Reviewing Your Cards Before Submission – You should grade your cards based on the grading standards befoee you submit them. Check the centering, corners, edges, and surface before submission. You should have a good idea of the cards condition before you send it in. Look up the value of the card in that condition and analyze the cost of grading before sending the card in. A sports cards biggest flaw will have significant influence on its final grade. Grading companies review 4 major parts of the card for condition – centering, corners, edges, and surface. An explanation of the grading standards and comparisons on each element of a cards overall grade is described below.

Grading Standards

Centering – Centering is the only grading standard that has a mathematical value to it. It is the percentage of the border on each side (e.g left side vs. right side). For example a 60/40 card could be 60% of the border on the top and 40% of the border on the bottom. Centering is something you can clearly see on an online scan.  Generally cards that are off center are valued less than those off center. BGS has higher minimum requirements for certaining at the higher grade levels. PSA is more lenient on centering for high grade cards. PSA also has an off center qualifier for cards that have all charactestics of a higher grade card except for centering. These are marked as “OC” (e.g. PSA 8 OC). Comparison of the two companies centering guidelines is below. A more detailed description and analysis of PSA and BGS centering standards can be found below.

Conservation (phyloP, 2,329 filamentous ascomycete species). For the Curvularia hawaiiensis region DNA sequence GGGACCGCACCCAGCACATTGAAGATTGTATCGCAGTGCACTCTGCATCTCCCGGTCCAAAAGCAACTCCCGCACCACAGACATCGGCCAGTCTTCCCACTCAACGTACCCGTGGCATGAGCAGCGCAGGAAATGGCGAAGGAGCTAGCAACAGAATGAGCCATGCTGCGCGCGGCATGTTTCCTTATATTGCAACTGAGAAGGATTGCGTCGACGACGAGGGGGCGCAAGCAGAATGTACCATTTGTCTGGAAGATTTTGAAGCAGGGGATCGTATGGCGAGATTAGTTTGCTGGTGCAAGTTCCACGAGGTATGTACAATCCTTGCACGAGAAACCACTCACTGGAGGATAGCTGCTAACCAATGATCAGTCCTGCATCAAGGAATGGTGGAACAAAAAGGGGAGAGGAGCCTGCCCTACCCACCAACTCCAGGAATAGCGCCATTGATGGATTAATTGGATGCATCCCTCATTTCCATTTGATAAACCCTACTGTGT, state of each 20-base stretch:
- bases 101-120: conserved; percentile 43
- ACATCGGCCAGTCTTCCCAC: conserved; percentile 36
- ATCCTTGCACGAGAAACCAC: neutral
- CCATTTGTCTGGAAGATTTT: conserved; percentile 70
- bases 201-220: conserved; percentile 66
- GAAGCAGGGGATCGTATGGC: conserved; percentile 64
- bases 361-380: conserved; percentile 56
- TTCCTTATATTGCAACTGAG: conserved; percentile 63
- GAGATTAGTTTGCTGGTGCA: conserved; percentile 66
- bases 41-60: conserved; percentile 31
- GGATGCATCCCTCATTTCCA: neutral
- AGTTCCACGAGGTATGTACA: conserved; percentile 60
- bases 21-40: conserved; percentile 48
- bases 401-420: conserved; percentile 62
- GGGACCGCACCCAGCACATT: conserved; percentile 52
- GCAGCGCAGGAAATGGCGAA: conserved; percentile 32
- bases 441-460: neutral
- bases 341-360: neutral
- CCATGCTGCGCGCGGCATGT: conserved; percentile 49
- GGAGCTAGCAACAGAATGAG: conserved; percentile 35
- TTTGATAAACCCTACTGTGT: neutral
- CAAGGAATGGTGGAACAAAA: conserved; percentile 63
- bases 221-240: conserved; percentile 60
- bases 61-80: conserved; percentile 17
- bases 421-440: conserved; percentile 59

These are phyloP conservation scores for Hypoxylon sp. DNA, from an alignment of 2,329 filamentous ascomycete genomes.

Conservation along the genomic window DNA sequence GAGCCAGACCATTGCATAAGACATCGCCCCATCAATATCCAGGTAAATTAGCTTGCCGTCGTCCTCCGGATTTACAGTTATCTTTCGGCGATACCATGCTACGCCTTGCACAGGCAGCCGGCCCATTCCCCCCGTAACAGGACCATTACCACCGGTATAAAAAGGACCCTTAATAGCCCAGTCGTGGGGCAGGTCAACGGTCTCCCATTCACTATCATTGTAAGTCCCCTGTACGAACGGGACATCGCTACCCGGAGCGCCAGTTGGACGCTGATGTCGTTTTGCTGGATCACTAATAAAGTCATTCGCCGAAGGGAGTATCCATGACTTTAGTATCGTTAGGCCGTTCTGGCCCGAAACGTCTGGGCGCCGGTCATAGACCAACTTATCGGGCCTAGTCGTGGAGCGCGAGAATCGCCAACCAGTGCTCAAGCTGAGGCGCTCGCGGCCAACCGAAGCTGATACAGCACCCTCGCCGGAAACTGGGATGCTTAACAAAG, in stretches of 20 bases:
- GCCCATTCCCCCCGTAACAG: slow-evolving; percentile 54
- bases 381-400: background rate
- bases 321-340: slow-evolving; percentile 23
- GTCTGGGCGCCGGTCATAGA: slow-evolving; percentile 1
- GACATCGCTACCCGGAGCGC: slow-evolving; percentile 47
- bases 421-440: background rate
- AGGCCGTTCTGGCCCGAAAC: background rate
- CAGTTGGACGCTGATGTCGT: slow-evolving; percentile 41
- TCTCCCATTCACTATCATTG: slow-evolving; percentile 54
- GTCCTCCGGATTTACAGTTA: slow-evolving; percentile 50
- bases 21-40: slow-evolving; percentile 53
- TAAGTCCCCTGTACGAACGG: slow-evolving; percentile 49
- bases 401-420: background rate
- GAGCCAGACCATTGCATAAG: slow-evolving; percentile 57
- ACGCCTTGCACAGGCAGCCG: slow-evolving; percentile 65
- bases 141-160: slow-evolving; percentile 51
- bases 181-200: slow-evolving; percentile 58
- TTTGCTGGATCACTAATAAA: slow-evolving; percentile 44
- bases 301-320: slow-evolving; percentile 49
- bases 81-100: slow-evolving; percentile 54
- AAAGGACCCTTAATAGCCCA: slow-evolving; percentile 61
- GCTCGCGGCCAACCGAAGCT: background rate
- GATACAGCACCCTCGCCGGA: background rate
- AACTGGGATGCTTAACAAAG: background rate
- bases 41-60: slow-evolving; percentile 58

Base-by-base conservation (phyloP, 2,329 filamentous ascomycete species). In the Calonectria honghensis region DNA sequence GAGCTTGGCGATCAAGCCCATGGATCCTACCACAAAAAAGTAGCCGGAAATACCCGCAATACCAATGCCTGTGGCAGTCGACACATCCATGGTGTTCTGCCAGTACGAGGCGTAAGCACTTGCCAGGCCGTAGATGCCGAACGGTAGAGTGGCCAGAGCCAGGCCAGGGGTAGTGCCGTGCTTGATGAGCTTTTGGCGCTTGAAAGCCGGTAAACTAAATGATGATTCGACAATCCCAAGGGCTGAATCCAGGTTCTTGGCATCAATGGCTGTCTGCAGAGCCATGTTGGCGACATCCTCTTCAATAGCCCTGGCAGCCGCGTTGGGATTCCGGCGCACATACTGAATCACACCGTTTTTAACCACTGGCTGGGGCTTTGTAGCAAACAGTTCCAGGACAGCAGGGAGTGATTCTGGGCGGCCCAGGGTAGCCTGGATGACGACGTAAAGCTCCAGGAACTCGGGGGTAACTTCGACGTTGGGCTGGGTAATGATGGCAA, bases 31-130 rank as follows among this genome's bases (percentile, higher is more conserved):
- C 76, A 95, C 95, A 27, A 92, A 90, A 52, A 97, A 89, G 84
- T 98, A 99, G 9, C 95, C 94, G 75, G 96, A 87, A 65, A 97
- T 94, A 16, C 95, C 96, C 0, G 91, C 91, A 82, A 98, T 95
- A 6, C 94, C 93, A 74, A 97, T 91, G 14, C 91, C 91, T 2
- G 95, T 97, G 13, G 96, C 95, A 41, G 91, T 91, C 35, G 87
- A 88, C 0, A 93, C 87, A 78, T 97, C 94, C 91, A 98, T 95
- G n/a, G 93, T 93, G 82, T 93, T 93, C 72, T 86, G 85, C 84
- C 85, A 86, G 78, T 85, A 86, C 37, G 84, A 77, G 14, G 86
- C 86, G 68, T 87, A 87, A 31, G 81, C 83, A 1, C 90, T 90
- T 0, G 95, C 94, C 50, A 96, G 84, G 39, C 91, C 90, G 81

BGS vs PSA Centering

BGS Grade BGS Comment PSA Grade PSA Comment
9.5 – GEM MINT Centering must be approximately 50/50 one way, 55/45 other way on front 60/40 on back. 10 – GEM MINT 60/40 percent on the front, 75/25 on back